picture of yellow onion in skin

The Venerable Onion.
Compiled and edited
Ivor Hughes

So pervasive, so common, there is not a nation that does not employ it in their culinary arts. From East to West it is an essential part of the domestic economy and has been across the centuries. Consumed by Lords and Ladies, artisan and peasant. Cooked or uncooked
. There are a few that profess to despise it for the odour it lends to the outgoing breath when consumed raw.Yet few consider its disinfecting powers when it assails the genteel with its pungent blast. It is without a doubt a blessing in disguise. It is not for nothing that the onion holds an honoured place upon the kitchen altar.

1. The USD 1926. Part 2.
2. Boerickes Materia Medica (Homeopathic)
3. Culpeper�s Complete Herbal.

USD. Onion. Cepa. �
The bulb of Allium Cepa L.
(Fam. Liliaceae.) Fourcroy and Vauquelin obtained from the ordinary onion a white, acrid, volatile oil containing sulphur; also albumen, much uncrystallizable sugar and mucilage, phosphoric acid, both free and combined with lime, acetic acid, calcium citrate, and lignin.The expressed juice is susceptible of the vinous fermentation. The oil is essentially the same in chemical composition as the oil of Allium sativum L., and consists largely of allyl sulphide, (C3H5)2S. (See A. Pharm.,1892, 434.) Perkin and Hummel found quercetin in the outer skin of onion bulbs, and the skins have been used in dyeing. The onion is sometimes used in domestic medicine as an expectorant in sub acute bronchitis, and the onion poultice is sometimes employed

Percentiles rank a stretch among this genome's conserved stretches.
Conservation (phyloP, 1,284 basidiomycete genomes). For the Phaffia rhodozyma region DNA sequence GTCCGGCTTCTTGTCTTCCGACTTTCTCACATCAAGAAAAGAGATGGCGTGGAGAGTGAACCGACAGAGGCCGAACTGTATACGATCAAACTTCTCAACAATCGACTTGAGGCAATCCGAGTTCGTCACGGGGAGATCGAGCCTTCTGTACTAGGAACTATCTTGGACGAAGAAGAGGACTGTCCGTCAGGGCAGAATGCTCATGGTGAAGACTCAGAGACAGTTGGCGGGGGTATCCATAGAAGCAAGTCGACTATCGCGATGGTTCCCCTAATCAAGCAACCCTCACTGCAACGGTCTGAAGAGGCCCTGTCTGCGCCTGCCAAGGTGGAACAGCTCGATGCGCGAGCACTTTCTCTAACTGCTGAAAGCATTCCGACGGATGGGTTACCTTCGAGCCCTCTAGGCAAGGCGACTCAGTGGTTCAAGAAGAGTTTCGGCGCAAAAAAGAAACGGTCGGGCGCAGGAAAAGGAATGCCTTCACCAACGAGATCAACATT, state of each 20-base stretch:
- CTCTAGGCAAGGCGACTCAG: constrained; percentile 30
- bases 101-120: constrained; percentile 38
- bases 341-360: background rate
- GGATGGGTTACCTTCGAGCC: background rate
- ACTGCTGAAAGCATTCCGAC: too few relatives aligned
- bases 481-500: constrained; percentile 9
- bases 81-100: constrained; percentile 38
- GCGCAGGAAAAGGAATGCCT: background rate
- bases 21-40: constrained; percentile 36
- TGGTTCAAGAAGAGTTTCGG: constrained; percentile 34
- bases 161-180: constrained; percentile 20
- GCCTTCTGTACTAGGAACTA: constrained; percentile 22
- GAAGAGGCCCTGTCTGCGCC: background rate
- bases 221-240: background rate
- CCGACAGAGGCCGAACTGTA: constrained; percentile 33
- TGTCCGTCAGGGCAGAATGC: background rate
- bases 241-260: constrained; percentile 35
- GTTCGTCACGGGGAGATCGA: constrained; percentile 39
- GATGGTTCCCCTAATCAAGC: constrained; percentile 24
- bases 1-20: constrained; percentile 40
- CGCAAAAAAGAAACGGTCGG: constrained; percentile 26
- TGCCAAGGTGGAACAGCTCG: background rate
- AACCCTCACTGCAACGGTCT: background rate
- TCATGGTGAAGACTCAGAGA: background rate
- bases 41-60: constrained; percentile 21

as a mild irritant.

cross section picture of onion2. Boerickes. Allium Cepa (Red Onion)
A picture of coryza, with acrid nasal discharge and laryngeal symptoms, eye secretion bland; singers cold, worse in warm room and toward evening; better in open air is presented by this remedy. Specially adapted to phlegmatic patients; colds in damp cold weather. Neuralgic pains, like a fine thread, following amputations or injuries to nerves. Traumatic chronic neuritis. Burning in nose, mouth, throat, bladder and skin. Sensation of glowing heat on different parts of the body.

Head. � Catarrhal headache, mostly in forehead; worse in warm room towards evening. Thread like pains in face. Headache ceases during menses; returns when flow disappears.

Eyes. � Red. Much burning and smarting lachrymation. Sensitive to light. Eyes suffused and watery; profuse, bland lachrymation, better in open air. burning in eyelids.

Ears. � Earache, shooting in Eustachian tube.

Nose.� Sneezing, especially when entering a warm room. Copious, watery and extremely acrid discharge. Feeling of a lump at root of nose. Hay fever. [Sabad.; Sil.; Psor.] Fluent coryza with headache, cough, and hoarseness. Polypus.

Stomach.� Canine hunger. Pain in pyloric region Thirst. Belching. Nausea.

Abdomen.� Rumbling, offensive flatus. Pains in left hypo-gastrium. Colic sitting, moving about.

Rectum,� Diarrhoea "with very offensive flatus. Stitches in rectum; itching and rhagades in anus. Glowing heat in rectum.